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Congressman Gonzalez?


Before Congressman Tom Patton or Congresswoman Christina Hagan can measure the drapes in the Longworth Building, a Saint Ignautius-Ohio State-Indianapolis Colt has a few design ideas for a scarlet and gray drapes.  


Anthony Gonzalez of the Cleveland suburb of Westlake, is considering running for the 2018 GOP nod for the 16th Congressional District.  Gonzalez retired from the NFL in 2012 and has been engaged in business activities in Ohio and across the country. He served as COO of Chalk Schools in San Francisco until recently, leaving presumably to plan a run for the busy Republican Primary in May of 2018.


Gonzalez is a known figure in the area, but has never sought office before.  Of Cuban descent, Gonzalez's parents fled Communist Dictator Fidel Castro's oppression and have been Greater Cleveland residents.  Gee, will the Russians get involved with this one?  They don't take too kindly to refuseniks like the Gonzalezes running for office. 


Local Government Relief from State Government


While sounding like an oxymoron, home rule may be making a very modest comeback at The Statehouse. The recent Ohio Supreme Court ruling that set aside part of Ohio's virtual ban on traffic cameras was hailed as a one of the few victories that local governments get these days from Columbus.  


Page 3 hears that State Rep. David Greenspan (R-Westlake) is working on legislation to be considered in 2018, which happens to be an election year, that may make local township trustees, mayors, and commissioners a little happier.  Greenspan has been soliciting ideas to redefine the State of Ohio's relationship with local government and provide a more stable (and generous) pool of monies with specific purposes (think law enforcement and infrastructure) for local governments to use since the State and Local Government fund has been greatly diminished to balance the state budget since 2011.


Greenspan served two terms as a Cuyahoga County Councilman, so would have felt the fiscal effects of that dwindling relationship at the local level. The era of term limits has not ushered in a new age of local elected officials seeking state office, as in prior days. The zeal for allocating money to other governments for them to spend has diminished since the days of the 1970's when the fund was established based on the new income tax revenues.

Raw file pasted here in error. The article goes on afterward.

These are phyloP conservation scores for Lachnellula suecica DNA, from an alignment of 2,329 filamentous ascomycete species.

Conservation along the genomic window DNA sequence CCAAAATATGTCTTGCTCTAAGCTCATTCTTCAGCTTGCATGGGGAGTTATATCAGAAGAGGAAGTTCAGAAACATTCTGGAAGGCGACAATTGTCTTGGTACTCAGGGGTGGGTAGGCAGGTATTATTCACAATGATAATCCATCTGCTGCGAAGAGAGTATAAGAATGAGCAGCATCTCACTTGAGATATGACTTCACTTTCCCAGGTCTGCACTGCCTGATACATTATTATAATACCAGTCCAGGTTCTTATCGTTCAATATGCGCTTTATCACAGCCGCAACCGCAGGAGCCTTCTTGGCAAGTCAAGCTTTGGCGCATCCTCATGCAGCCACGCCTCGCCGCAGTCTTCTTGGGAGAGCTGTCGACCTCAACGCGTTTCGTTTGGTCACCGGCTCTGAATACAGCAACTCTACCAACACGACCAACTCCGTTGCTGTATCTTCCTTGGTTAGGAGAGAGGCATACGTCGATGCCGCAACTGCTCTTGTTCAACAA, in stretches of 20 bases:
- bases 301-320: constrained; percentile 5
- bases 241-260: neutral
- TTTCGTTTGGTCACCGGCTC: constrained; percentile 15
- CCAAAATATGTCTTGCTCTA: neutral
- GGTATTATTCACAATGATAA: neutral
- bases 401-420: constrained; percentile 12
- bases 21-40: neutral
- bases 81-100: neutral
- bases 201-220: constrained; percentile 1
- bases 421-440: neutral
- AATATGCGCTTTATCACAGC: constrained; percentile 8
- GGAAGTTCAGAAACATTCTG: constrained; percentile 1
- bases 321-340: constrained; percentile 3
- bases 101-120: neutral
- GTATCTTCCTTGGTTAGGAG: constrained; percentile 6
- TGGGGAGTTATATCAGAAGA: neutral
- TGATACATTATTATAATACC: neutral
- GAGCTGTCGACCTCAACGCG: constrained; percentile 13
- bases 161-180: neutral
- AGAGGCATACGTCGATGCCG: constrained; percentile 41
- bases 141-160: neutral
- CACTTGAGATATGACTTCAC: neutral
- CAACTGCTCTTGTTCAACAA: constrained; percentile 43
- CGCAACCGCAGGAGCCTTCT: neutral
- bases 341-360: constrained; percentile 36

Husted Gets Support from Trump?


Well, not that kind of support.....


Jon Husted likes to win. As a college football star who won a Division III National Championship at the University of Dayton and his penchant for aggressive dribbling shall we say, at the Athletic Club of Columbus, Husted plays to win.  His bid to win The State of Ohio's case before the United States Supreme Court just picked up a major boost from the Trump Administration.


Before the 2016 elections, Husted and the good people of Ohio, were sued by the Phillip A. Randolph Institute, a liberal advocacy group named for the famous African-American who fought the Pullman Sleeping Car Company and established a labor union for African-American railroad porters during the early 20th Century. 


At issue is the bipartisan voter "purge," an elections tools that allows Boards of Elections to clean up the voters rolls occasionally and clear them of people who no longer participate in the elections process.  If a voter has not voted in four years - that includes two general elections, a Board of Elections can send a communication to that voter asking them to communicate back to them their intent to vote. If the voter does not vote in the next election or does not communicate back to the Board of Elections, the Board may vote to remove those voters from the rolls due to lack of interest, a "purge" of people no longer voting.


No voter purge can happen without bipartisan support from Republicans and Democrats on the bipartisan board.  Election officials point out that having people who do not vote on the rolls clogs up the elections process on Election Day in the voting locations as well as adds undo cost and inefficiency to elections.  The process has been going on since Sherrod Brown was Ohio Secretary of State. 


But last year, the Obama Administration Justice Department weighed in with the Randolph Institute and claimed that the process was illegal, urging the Courts to overturn it.  With Jeff Sessions in charge at Justice, things have changed, and the Federal Government reversed itself, submitting a brief that sided with Husted and Ohio and urging the Court to uphold Ohio's practices as a simple tool to increase efficiency in government. 


SCOTUS is expected to rule on the case sometime this year when it returns for its October session. 


Wait we have more on Jon Husted ....


Sources tell 3rd Rail that Jon Husted's Super Pac raised $1.3 million from just four donors: Karen Wright and Tom Rastin of Ariel Corporation at $125,000 each, Medical Mutual pitched in $50,000, and Dayton power broker Clay Mathile donated a whopping $1 million dollars. 


It is good to have friends with deep pockets.